“All Is Lost” starts with a letter, just as Chandor’s writing of the movie did.


“I’m sorry. I know that means little at this point, but I am. I tried. I think you would all agree that I tried. To be true, to be strong, to be kind, to love, to be right. But I wasn’t.”

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Exactly what Our Man (as Redford’s character is called in Chandor’s screenplay) is apologizing for is unclear. But two thoughts come to mind. First, whatever has happened in his life probably served as a catalyst for his solo voyage. Second, even when faced with desperate circumstances that demand unvarnished candor, the sailor still can’t quite say what he really feels.

“Even in his last note,” Chandor said, “he was unable to communicate — he was blocked.”


Chandor worked on that letter for weeks in 2010, revising the missive on train rides from Providence, R.I., into New York, where he was finishing “Margin Call.” He wanted the language set before penning the rest of his short, 31-page script.

“I love survival movies, but I thought that you had to play the same narrative tricks,” Chandor said, referring to techniques like voice-over and inanimate objects (“Cast Away”), flashbacks (“Touching the Void”) or a video camera (“127 Hours”). “So it really became, can you really make a movie like this — which is just to show what you are doing to stay alive? If the guy isn’t going to talk, how do you make it a swashbuckling adventure?”

That adventure begins as soon as the film does. Soon after Redford is heard reading his letter, the film cuts back to eight days earlier, when we hear the gentle lapping of water (the sound design, by Steve Boeddeker and Richard Hymns, is extraordinarily precise). For Our Man, the sound is ominous, signaling that there has been a breach in his sailboat.

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In the middle of nowhere in the Indian Ocean, the Virginia Jean has collided with a massive steel cargo container — the kind you’d see on the back of a semi trailer or atop a train car — that apparently has washed off a freighter. The resulting cut at the boat’s waterline has partially flooded the sailing vessel; critically, the seawater has fried the radio and navigation equipment.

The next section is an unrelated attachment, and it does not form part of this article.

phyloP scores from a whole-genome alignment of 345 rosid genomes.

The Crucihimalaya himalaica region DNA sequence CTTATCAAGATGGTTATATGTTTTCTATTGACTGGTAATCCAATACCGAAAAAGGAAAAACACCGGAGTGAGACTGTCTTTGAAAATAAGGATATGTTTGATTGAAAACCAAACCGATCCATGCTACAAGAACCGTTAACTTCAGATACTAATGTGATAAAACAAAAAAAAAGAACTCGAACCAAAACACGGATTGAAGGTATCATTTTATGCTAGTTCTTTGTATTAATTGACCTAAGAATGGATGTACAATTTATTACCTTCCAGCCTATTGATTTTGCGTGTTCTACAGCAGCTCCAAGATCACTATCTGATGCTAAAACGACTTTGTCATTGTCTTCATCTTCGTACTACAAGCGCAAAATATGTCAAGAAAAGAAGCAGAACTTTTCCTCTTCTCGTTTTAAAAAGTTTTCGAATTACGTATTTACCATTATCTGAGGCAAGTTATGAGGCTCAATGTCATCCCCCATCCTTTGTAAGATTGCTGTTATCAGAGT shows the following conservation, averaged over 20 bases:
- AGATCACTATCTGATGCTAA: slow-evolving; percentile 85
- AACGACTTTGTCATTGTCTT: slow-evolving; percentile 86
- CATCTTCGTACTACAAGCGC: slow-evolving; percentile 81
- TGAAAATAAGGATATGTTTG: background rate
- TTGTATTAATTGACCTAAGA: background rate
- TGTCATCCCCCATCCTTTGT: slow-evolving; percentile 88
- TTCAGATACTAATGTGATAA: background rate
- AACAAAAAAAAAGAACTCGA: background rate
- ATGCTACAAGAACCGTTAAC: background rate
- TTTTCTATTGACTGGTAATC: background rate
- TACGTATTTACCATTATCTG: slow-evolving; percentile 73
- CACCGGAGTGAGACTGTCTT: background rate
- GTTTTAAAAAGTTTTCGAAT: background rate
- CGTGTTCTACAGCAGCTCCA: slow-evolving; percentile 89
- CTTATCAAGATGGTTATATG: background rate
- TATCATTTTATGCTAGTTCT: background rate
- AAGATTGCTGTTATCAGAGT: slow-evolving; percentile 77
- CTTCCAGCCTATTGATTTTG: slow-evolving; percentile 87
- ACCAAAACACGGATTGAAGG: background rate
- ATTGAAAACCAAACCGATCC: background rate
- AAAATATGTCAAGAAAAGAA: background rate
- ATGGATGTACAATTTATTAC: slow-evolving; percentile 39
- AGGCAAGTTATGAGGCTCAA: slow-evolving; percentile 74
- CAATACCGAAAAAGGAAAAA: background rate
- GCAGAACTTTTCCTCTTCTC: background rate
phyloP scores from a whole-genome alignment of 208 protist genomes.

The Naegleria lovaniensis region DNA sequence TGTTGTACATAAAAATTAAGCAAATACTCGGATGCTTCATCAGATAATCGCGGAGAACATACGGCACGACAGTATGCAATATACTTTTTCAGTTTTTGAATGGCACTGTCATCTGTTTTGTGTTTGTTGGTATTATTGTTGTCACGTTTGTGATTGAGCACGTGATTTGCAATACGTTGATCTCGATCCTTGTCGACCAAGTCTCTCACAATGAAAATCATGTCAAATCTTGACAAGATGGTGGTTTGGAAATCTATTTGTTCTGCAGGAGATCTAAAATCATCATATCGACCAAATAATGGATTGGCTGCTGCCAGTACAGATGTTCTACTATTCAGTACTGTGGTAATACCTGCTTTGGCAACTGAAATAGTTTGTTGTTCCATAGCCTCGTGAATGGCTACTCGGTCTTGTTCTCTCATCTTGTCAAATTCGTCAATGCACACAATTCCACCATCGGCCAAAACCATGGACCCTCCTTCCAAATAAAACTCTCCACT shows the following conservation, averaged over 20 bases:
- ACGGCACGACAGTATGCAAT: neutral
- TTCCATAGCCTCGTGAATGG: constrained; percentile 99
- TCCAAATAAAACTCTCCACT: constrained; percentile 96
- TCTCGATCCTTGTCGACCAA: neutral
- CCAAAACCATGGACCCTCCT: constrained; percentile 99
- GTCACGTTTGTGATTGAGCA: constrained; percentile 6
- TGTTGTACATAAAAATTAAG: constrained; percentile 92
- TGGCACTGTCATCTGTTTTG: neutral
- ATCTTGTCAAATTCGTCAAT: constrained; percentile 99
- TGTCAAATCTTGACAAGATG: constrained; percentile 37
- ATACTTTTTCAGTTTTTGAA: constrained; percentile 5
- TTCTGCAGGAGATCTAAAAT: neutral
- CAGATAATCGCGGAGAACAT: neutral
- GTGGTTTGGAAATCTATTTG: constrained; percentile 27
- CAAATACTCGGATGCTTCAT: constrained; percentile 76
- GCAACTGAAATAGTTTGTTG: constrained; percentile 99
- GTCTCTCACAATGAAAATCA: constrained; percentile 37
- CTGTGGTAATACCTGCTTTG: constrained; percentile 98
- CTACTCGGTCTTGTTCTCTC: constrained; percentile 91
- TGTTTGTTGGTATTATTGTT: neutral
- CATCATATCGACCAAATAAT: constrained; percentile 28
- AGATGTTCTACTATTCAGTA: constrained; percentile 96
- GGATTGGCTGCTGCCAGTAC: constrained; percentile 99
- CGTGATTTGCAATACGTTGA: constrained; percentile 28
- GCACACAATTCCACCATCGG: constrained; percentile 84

Our Man quickly needs to begin repairs to make his craft seaworthy. He’s close to shipping lanes, but without a radio, GPS or radar, he can’t communicate and see what the forecast holds, including a storm thundering over the horizon. He tries to teach himself celestial navigation.

“He doesn’t have a lot of time to reflect,” Redford said. “It’s completely in and of the moment.”

As much as “All Is Lost” is focused on the mechanics of staying alive at sea — how can you get food and water when your stores are fouled and nearly gone?— the film ultimately becomes an existential story of a man combating not just nature but himself.


Surprisingly, Chandor didn’t have a particular actor in mind when he was writing the film — and certainly not Redford. But that all changed at the Sundance Film Festival.